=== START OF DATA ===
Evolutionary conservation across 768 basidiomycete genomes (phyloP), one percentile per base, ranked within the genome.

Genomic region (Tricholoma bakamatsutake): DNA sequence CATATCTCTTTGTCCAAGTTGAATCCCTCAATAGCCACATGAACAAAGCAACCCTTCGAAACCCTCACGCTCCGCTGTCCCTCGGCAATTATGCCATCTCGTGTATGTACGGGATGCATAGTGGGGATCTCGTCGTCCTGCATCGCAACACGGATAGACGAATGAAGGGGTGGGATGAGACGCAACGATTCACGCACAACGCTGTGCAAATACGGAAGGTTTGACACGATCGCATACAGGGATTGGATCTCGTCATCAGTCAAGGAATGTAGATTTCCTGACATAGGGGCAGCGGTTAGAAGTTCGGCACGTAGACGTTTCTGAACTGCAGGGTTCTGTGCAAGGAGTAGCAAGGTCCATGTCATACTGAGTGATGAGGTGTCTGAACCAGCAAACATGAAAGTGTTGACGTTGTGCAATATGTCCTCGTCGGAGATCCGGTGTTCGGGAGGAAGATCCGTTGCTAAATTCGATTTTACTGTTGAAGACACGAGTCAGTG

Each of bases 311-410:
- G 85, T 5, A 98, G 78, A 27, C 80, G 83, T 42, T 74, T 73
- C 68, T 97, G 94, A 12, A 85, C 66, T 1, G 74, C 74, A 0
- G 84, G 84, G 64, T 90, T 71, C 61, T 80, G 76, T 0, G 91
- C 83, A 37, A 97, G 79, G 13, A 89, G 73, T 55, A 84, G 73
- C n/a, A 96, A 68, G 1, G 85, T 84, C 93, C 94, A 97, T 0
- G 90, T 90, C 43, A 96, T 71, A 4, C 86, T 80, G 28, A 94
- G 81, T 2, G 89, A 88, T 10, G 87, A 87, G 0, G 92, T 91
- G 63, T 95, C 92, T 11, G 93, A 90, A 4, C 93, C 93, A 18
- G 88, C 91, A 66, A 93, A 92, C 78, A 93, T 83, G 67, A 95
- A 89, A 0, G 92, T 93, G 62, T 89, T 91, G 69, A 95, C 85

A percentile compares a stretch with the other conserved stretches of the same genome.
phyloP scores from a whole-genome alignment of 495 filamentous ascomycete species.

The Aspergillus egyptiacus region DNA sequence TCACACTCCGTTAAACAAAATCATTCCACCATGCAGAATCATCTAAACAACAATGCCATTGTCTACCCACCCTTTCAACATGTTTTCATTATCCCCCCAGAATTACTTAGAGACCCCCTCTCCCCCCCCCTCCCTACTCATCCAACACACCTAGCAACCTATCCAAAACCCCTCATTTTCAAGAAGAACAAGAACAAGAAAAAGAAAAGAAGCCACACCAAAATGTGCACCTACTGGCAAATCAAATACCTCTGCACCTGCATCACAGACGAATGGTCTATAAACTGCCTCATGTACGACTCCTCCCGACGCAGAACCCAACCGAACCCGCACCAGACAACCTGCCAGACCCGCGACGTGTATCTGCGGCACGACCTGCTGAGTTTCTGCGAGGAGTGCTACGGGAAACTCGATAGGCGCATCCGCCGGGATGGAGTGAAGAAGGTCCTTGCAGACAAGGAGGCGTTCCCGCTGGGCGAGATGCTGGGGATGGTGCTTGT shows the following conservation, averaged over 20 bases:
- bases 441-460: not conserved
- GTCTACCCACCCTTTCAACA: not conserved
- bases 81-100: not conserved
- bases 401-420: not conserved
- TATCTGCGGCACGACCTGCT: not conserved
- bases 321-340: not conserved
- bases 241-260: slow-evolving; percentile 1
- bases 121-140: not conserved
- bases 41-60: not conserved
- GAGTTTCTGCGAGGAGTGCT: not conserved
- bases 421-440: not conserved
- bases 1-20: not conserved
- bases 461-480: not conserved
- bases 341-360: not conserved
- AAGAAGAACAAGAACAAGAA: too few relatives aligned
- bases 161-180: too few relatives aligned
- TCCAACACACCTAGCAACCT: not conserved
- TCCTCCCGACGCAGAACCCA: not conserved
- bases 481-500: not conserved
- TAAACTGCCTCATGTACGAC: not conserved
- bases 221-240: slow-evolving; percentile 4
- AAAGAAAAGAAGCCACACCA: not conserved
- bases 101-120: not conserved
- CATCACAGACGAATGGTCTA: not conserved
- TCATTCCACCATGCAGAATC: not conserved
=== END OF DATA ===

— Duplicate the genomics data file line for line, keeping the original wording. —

Evolutionary conservation across 768 basidiomycete genomes (phyloP), one percentile per base, ranked within the genome.

Genomic region (Tricholoma bakamatsutake): DNA sequence CATATCTCTTTGTCCAAGTTGAATCCCTCAATAGCCACATGAACAAAGCAACCCTTCGAAACCCTCACGCTCCGCTGTCCCTCGGCAATTATGCCATCTCGTGTATGTACGGGATGCATAGTGGGGATCTCGTCGTCCTGCATCGCAACACGGATAGACGAATGAAGGGGTGGGATGAGACGCAACGATTCACGCACAACGCTGTGCAAATACGGAAGGTTTGACACGATCGCATACAGGGATTGGATCTCGTCATCAGTCAAGGAATGTAGATTTCCTGACATAGGGGCAGCGGTTAGAAGTTCGGCACGTAGACGTTTCTGAACTGCAGGGTTCTGTGCAAGGAGTAGCAAGGTCCATGTCATACTGAGTGATGAGGTGTCTGAACCAGCAAACATGAAAGTGTTGACGTTGTGCAATATGTCCTCGTCGGAGATCCGGTGTTCGGGAGGAAGATCCGTTGCTAAATTCGATTTTACTGTTGAAGACACGAGTCAGTG

Each of bases 311-410:
- G 85, T 5, A 98, G 78, A 27, C 80, G 83, T 42, T 74, T 73
- C 68, T 97, G 94, A 12, A 85, C 66, T 1, G 74, C 74, A 0
- G 84, G 84, G 64, T 90, T 71, C 61, T 80, G 76, T 0, G 91
- C 83, A 37, A 97, G 79, G 13, A 89, G 73, T 55, A 84, G 73
- C n/a, A 96, A 68, G 1, G 85, T 84, C 93, C 94, A 97, T 0
- G 90, T 90, C 43, A 96, T 71, A 4, C 86, T 80, G 28, A 94
- G 81, T 2, G 89, A 88, T 10, G 87, A 87, G 0, G 92, T 91
- G 63, T 95, C 92, T 11, G 93, A 90, A 4, C 93, C 93, A 18
- G 88, C 91, A 66, A 93, A 92, C 78, A 93, T 83, G 67, A 95
- A 89, A 0, G 92, T 93, G 62, T 89, T 91, G 69, A 95, C 85

A percentile compares a stretch with the other conserved stretches of the same genome.
phyloP scores from a whole-genome alignment of 495 filamentous ascomycete species.

The Aspergillus egyptiacus region DNA sequence TCACACTCCGTTAAACAAAATCATTCCACCATGCAGAATCATCTAAACAACAATGCCATTGTCTACCCACCCTTTCAACATGTTTTCATTATCCCCCCAGAATTACTTAGAGACCCCCTCTCCCCCCCCCTCCCTACTCATCCAACACACCTAGCAACCTATCCAAAACCCCTCATTTTCAAGAAGAACAAGAACAAGAAAAAGAAAAGAAGCCACACCAAAATGTGCACCTACTGGCAAATCAAATACCTCTGCACCTGCATCACAGACGAATGGTCTATAAACTGCCTCATGTACGACTCCTCCCGACGCAGAACCCAACCGAACCCGCACCAGACAACCTGCCAGACCCGCGACGTGTATCTGCGGCACGACCTGCTGAGTTTCTGCGAGGAGTGCTACGGGAAACTCGATAGGCGCATCCGCCGGGATGGAGTGAAGAAGGTCCTTGCAGACAAGGAGGCGTTCCCGCTGGGCGAGATGCTGGGGATGGTGCTTGT shows the following conservation, averaged over 20 bases:
- bases 441-460: not conserved
- GTCTACCCACCCTTTCAACA: not conserved
- bases 81-100: not conserved
- bases 401-420: not conserved
- TATCTGCGGCACGACCTGCT: not conserved
- bases 321-340: not conserved
- bases 241-260: slow-evolving; percentile 1
- bases 121-140: not conserved
- bases 41-60: not conserved
- GAGTTTCTGCGAGGAGTGCT: not conserved
- bases 421-440: not conserved
- bases 1-20: not conserved
- bases 461-480: not conserved
- bases 341-360: not conserved
- AAGAAGAACAAGAACAAGAA: too few relatives aligned
- bases 161-180: too few relatives aligned
- TCCAACACACCTAGCAACCT: not conserved
- TCCTCCCGACGCAGAACCCA: not conserved
- bases 481-500: not conserved
- TAAACTGCCTCATGTACGAC: not conserved
- bases 221-240: slow-evolving; percentile 4
- AAAGAAAAGAAGCCACACCA: not conserved
- bases 101-120: not conserved
- CATCACAGACGAATGGTCTA: not conserved
- TCATTCCACCATGCAGAATC: not conserved